Yea, this is probably true but may also come from the instinct to survive since especially when people lived in small isolated groups being needlessly asshole-ish would eventually come around to bite you.

    #39943

    Simon Paynton
    Participant

    Evidence that you have an ethical absolute of some sort and that it’s worth its salt is that it forces you into decisions that you resist with every fiber of your being and that don’t benefit you at all and may even result in injury to yourself. Do you agree?

    If an ethical absolute is respecting people’s dignity and human rights, it would be hard to do in some circumstances, such as if you come across a child murderer.  People are willing to risk injury, or cost, to themselves, to uphold this principle because it makes a better world for everyone.

    Respecting someone’s human rights involves not harming them unnecessarily.  It also involves helping them, or benefiting them, to the greatest extent available: minimally, taking care of their basic needs.  In the UK there are some cases of ex-Isis brides who want to be repatriated from Kurdish camps back to the UK.  The UK government doesn’t want to know.  It’s not helping them, but is not harming them either.

    #39944

    Davis
    Moderator

    If an ethical absolute is respecting people’s dignity and human rights, it would be hard to do in some circumstances, such as if you come across a child murderer.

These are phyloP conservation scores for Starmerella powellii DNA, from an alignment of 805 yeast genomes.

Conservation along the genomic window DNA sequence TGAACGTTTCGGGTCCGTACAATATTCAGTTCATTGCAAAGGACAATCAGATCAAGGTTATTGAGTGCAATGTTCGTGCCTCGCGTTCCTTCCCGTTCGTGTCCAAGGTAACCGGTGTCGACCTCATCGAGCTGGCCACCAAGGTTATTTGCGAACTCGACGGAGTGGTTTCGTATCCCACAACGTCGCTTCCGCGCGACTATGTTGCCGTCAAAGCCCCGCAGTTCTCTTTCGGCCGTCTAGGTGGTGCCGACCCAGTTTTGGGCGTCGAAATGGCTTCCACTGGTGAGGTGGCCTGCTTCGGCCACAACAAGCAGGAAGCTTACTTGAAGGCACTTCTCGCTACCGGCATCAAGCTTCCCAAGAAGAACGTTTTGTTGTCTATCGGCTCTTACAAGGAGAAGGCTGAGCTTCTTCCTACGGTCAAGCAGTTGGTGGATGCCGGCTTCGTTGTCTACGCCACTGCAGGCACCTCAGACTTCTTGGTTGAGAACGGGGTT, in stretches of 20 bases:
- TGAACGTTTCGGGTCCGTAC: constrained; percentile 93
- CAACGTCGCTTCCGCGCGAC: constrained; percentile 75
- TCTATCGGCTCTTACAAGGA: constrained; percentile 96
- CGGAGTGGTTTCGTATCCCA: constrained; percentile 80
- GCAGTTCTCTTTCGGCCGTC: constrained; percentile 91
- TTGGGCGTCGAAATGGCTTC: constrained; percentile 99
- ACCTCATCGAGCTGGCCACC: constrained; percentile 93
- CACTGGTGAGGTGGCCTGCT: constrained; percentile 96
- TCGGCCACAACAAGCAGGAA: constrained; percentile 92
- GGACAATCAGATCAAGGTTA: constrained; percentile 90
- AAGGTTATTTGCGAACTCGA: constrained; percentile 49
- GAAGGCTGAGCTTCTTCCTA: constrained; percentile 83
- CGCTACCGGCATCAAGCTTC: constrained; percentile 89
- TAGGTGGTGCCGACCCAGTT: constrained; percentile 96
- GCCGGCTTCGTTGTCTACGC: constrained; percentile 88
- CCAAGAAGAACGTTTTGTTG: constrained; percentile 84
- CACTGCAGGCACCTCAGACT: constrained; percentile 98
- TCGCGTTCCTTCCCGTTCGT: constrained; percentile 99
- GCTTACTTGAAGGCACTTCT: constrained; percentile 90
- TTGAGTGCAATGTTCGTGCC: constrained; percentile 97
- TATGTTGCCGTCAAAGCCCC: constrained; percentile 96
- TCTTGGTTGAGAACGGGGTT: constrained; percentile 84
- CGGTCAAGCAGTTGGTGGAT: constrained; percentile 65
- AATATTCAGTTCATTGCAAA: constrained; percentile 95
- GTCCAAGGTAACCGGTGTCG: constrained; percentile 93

I read this three times and cannot make sense out of it. I don’t believe you have a grasp of what ethical absolutes are.

    People are willing to risk injury, or cost, to themselves, to uphold this principle because it makes a better world for everyone.

    That isn’t what Unseen was getting at.

    Respecting someone’s human rights involves not harming them unnecessarily.

    Nor do you seem to understand what human rights are. Yes, a few human rights protect you from unfair treatment by the government but for other cases of grievous unnecessary harm, laws protect you…not human rights. For minor harm, no law nor right will protect you from that. Saying to someone they look ugly is not illegal nor a breach of human rights. Be careful with overly broad statements.

    It also involves helping them, or benefiting them, to the greatest extent available: minimally, taking care of their basic needs.

    That is not human rights but the machinations of some Western welfare states.

     

    • This reply was modified 1 month, 4 weeks ago by  Davis.
    #39945

    Davis
    Moderator

    In the UK there are some cases of ex-Isis brides who want to be repatriated from Kurdish camps back to the UK.  The UK government doesn’t want to know.  It’s not helping them, but is not harming them either.

    Not being stripped of citizenship is a basic human right in most countries. The UK government conveniently ignores such a right to gain the anti-muslim vote. Everyone suffers when a government can take away your citizenship when they feel like it. Bring them home, charge them and jail them. Definitely bring home their children who are innocent citizens who should not be endangered in unhealthy camps.

    #39947

    Unseen
    Participant

    If an ethical absolute is respecting people’s dignity and human rights, it would be hard to do in some circumstances, such as if you come across a child murderer.  People are willing to risk injury, or cost, to themselves, to uphold this principle because it makes a better world for everyone.